The speaker of Isaiah 48:16 declares that he has spoken from the beginning and not in secret (οὐκ ἀπʼ ἀρχῆς ἐν κρυφῇ ἐλάλησα). At his trial, according to John, Jesus tells the high priest that "I have spoken openly to the world; I have always taught in synagogues and in the temple, where all the Jews come together. I have said nothing in secret (καὶ ἐν κρυπτῷ ἐλάλησα οὐδέν.)" (John 18:20). Moreover, Jesus in John is one who has spoken from the beginning: he is the Word who was in the beginning (John 1:1), and when asked, "Who are you?" he gives the enigmatic reply, "What I have told you from the beginning" (John 8:25).15 Jesus also tells his disciples that he did not tell them something from the beginning (John 16:4), which implies that he did tell them other things.

When it happened I was there.

The speaker of Isaiah 48:16 declares, "At the time when it happened (or, came into existence), there I was."16 This statement very closely parallels the language about the Logos in John 1:1-3, though it is only apparent from the Greek. In Isaiah 48:16 LXX, the line is ἡνίκα ἐγένετο, ἐκεῖ ἤμην. The verb ἐγένετο is an aorist of γίνομαι, which has a broad range of meaning including "come into existence" and "happen."17 Notably, ἐγένετο is used frequently in Genesis 1 LXX to describe the happenings of the creation story.

The verb ἤμην, meanwhile, is an imperfect of εἰμί, meaning "be." Now here is the fascinating bit: just as in Isaiah 48:16 the aorist ἐγένετο is juxtaposed with an imperfect of εἰμί, so also in John 1:1-3. Here we read that the Word "was" (ἦν, third-person imperfect of εἱμί) in the beginning with God and that all things "came to be" (ἐγένετο) through him. The shift in verb and tense implies a contrast: while everything else came into existence or happened, the Word simply was. The same contrast is found in Isaiah 48:16: when it came into existence or happened, there I was. The imperfect probably has a durative sense in both cases: things happened, but the Logos/I was there throughout.18

There are other Johannine texts similar to this line from Isaiah 48:16 in John 1:15, 30,19 John 8:58,20 and John 17:5,21 all of which contrast Jesus' primeval and continuous existence with the coming into being of some finite reality.

And now the Lord has sent me and his Spirit.

The theme of Jesus as the one sent by the Father is mentioned many times in the Gospel of John, and significantly, Jesus draws a parallel between the Father's sending of him and the sending of the Holy Spirit:
...the word that you hear is not mine, but is from the Father who sent me... the Advocate, the Holy Spirit, whom the Father will send in my name, will teach you everything, and remind you of all that I have said to you. (John 14:24, 26)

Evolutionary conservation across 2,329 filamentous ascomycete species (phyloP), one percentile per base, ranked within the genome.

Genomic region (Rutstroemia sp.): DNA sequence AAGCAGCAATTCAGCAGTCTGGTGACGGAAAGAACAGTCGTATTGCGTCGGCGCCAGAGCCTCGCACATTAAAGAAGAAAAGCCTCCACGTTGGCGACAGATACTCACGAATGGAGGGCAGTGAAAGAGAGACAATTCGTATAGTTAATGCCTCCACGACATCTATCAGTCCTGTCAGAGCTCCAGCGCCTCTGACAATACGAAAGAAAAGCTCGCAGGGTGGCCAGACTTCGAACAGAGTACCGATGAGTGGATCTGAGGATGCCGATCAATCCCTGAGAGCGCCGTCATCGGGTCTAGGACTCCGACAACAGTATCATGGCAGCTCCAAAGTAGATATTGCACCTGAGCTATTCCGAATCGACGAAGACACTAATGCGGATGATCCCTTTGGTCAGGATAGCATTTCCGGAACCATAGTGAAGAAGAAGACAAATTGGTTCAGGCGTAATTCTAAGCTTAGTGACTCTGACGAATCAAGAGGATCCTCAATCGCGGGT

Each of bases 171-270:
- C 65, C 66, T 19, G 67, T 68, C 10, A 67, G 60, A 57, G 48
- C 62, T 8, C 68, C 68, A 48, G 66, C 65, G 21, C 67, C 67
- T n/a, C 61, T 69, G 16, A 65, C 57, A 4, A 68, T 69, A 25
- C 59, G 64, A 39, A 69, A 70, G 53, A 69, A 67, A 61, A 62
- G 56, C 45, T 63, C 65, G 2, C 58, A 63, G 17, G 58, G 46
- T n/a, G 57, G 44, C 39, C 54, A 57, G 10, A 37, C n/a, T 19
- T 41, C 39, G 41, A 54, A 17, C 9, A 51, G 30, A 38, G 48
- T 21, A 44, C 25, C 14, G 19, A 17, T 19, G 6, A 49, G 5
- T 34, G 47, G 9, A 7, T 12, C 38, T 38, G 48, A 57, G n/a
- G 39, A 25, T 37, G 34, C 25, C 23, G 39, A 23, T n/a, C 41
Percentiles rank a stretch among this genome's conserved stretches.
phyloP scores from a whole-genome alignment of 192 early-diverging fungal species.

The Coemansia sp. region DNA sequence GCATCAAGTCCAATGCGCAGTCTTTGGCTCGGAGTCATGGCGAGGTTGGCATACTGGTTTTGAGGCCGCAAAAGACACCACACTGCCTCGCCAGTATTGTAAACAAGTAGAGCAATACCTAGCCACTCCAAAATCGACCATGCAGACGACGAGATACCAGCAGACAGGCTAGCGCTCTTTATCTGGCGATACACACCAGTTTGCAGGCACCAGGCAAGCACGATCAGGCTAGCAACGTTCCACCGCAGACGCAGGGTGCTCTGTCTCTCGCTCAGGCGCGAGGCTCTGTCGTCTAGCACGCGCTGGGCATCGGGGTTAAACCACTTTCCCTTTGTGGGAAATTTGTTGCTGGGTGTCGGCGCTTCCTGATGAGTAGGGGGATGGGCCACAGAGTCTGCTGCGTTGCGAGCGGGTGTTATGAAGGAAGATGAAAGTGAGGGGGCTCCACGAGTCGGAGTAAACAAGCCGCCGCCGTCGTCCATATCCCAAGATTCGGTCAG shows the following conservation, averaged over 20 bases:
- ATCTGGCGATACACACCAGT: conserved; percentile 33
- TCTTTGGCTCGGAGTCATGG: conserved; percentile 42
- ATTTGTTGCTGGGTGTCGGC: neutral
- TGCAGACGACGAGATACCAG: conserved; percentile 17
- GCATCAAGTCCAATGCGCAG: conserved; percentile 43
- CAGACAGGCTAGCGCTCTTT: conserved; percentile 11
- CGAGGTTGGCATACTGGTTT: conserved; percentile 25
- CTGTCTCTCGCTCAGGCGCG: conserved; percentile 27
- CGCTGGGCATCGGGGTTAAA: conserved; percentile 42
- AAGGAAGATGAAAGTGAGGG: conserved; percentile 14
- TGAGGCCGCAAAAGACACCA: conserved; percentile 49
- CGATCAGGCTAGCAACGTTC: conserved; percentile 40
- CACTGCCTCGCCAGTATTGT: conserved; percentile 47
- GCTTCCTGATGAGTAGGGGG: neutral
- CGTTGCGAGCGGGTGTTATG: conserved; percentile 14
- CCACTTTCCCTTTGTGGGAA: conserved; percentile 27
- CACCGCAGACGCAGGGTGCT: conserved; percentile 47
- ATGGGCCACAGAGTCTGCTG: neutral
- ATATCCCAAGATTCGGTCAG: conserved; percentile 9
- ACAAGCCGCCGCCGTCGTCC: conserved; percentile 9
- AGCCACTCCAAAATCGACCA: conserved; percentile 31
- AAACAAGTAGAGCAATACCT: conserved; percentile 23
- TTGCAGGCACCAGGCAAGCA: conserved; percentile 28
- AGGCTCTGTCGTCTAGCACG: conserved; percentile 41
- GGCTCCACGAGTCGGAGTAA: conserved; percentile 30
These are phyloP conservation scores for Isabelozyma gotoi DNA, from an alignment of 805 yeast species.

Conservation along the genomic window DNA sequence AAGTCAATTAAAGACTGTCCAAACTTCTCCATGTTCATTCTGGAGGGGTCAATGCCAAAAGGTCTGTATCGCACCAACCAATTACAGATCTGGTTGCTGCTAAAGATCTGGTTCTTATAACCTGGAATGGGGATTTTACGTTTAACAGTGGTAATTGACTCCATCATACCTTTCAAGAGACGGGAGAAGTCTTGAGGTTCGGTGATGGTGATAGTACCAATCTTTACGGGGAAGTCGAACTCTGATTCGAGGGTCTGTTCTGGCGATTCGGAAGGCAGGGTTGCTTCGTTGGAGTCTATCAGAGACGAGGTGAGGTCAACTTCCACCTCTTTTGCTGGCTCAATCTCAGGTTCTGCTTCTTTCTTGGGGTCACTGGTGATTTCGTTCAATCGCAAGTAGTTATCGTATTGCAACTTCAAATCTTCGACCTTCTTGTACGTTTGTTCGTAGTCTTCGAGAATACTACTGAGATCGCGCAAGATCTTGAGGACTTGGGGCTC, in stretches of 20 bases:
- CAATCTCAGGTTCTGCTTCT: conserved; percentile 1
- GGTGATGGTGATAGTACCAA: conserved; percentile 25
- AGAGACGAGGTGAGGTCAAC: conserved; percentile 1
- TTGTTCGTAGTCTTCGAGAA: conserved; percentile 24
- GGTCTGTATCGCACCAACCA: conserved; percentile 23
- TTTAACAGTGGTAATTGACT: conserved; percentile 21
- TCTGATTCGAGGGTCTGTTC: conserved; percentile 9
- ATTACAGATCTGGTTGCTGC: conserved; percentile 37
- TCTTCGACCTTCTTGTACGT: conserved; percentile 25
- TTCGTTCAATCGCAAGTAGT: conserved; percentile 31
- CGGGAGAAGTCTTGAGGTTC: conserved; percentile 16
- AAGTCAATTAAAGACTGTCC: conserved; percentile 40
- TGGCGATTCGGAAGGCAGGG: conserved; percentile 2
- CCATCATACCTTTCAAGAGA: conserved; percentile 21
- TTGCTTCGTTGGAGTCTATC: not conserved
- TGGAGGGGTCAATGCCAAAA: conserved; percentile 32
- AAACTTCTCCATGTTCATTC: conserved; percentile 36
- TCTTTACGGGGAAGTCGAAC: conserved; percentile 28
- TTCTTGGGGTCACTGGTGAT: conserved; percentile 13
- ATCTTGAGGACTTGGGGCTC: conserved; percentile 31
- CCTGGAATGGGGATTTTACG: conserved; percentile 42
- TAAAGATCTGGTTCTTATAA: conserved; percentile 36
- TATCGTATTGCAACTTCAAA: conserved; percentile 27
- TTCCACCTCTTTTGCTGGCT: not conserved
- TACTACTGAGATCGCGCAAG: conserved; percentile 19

But now I am going to him who sent me... Nevertheless I tell you the truth: it is to your advantage that I go away, for if I do not go away, the Advocate will not come to you; but if I go, I will send him to you. (John 16:5, 7)
Isaiah 48:16 is, in fact, the only text in the entire OT that speaks of God sending two figures, one of whom is his Spirit. The order is also striking. In other texts, God sends his Spirit upon people, who then prophesy;22 but here the speaker is sent before the Spirit, just as the Son is in John.

To summarise, then, all four lines of Isaiah 48:16 are closely paralleled in the Fourth Gospel's depiction of Jesus. He is the one who calls people to come to him and hear him. He is the one who has not spoken in secret from the beginning. He is the one who "was" there when things "came to be." He is the one who is sent before God's Spirit. It is not a stretch to say that Isaiah 48:16 functions as a program statement for John's Christology, and has influenced John's view that Christ is both God and distinct from God (John 1:1, 18).


The earliest extant quotations from Isaiah 48:16 in Christian literature are found in the writings of Origen. In his work Contra Celsum, the great Alexandrian exegete writes:
Since, however, it is a Jew who raises difficulties in the story of the Holy Spirit's descent in the form of a dove to Jesus, I would say to him: My good man, who is the speaker in Isaiah that says 'And now the Lord sent me and his spirit'? In this text although it is doubtful whether it means that the Father and the Holy Spirit sent Jesus or that the Father sent Christ and the Holy Spirit, it is the second interpretation which is right. After the Saviour had been sent, then the Holy Spirit was sent, in order that the prophet's saying might be fulfilled (1.46).23